Share URL: https://tinyurl.com/y5vnxy84
This video was taken by an ROV (remotely operated vehicle) at a depth of 3753 ft in the Indian Ocean within close proximity to a drill wellhead. Near the end of the footage you can see the creature getting caught up in the output from the ROV thrusters. The video has not been altered and was taken off the East coast of Africa.
Marine biologist Bill Austin has suggested it is likely a comb jelly (ctenophore).
George Matsumoto, a ctenophore (comb jelly) expert at the Monterey Bay Aquarium and Research institute identified it as a lobate ctenophoreof the Lampocteis genus. Comb jellies are jellyfish-like creatures, which swim using groups or rows of cilia. Most comb jellies have cilia strips, running along the lengths of their outer bodies.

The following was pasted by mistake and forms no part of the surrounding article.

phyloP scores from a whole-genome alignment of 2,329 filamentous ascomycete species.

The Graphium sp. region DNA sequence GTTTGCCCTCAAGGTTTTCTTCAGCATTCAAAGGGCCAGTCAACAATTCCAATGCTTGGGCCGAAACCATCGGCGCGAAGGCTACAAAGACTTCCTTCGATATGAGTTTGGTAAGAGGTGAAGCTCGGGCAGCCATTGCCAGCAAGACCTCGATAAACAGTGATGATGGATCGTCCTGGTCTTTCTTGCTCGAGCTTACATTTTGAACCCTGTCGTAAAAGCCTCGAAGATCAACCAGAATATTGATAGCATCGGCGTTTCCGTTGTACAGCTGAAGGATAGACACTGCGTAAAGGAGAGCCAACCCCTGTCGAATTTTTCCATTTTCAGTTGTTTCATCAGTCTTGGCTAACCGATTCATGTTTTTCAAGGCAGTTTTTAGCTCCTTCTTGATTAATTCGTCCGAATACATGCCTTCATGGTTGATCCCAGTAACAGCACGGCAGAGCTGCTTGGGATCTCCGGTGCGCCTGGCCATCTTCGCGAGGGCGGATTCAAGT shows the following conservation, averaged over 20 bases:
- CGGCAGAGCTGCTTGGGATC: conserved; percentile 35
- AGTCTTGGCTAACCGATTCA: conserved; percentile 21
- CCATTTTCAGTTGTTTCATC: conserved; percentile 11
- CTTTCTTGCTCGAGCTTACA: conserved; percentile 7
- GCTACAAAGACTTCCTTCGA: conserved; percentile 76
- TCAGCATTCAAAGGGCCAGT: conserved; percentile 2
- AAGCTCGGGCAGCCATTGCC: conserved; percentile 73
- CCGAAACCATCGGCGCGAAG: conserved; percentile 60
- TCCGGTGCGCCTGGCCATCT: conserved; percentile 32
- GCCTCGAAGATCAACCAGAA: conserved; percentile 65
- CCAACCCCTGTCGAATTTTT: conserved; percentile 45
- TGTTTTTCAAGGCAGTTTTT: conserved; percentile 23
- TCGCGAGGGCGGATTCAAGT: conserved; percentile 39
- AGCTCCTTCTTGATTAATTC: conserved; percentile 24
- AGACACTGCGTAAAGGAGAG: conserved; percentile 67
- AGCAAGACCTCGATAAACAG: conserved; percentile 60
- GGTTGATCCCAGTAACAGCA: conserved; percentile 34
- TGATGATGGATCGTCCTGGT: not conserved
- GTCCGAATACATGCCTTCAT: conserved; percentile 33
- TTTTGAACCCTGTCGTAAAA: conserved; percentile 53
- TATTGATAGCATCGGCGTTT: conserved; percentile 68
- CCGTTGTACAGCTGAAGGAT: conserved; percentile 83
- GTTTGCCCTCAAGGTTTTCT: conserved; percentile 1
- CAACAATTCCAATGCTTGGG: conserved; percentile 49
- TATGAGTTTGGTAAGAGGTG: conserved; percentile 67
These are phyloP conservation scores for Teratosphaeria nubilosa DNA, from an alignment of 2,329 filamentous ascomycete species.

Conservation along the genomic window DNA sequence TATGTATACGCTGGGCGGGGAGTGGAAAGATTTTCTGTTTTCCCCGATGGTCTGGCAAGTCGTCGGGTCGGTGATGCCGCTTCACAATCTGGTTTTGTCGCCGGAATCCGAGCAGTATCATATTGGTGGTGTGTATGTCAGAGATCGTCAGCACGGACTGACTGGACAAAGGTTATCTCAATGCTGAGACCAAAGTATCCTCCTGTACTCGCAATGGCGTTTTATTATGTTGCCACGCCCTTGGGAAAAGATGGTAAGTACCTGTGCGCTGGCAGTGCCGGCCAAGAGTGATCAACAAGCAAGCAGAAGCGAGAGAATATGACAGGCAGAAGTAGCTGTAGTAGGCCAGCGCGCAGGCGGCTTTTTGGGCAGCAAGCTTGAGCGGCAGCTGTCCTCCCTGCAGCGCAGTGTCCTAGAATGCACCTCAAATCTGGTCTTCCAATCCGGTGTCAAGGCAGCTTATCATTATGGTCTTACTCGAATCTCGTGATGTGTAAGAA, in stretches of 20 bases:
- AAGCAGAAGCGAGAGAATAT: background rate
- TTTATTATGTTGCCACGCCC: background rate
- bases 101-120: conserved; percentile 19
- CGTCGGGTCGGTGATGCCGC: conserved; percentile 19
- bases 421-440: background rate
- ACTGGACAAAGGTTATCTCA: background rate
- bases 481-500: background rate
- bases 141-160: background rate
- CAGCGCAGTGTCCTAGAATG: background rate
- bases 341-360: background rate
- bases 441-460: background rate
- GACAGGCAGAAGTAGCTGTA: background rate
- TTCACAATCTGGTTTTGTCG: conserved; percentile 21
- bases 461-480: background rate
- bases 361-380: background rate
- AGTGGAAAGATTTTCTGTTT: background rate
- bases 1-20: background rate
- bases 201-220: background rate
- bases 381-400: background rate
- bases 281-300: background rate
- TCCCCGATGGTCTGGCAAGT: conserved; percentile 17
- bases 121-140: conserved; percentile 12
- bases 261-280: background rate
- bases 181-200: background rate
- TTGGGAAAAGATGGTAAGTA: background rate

All comb jellies are predators. Unique among all animals, comb jellies hunt by squirting glue from specially adapted ‘colloblast’ cells onto their prey. Comb jellies feed on microscopic larvae, copepods, amphipods and even krill.
There are about 150 known species, ranging in size from several millimetres to 1.5m.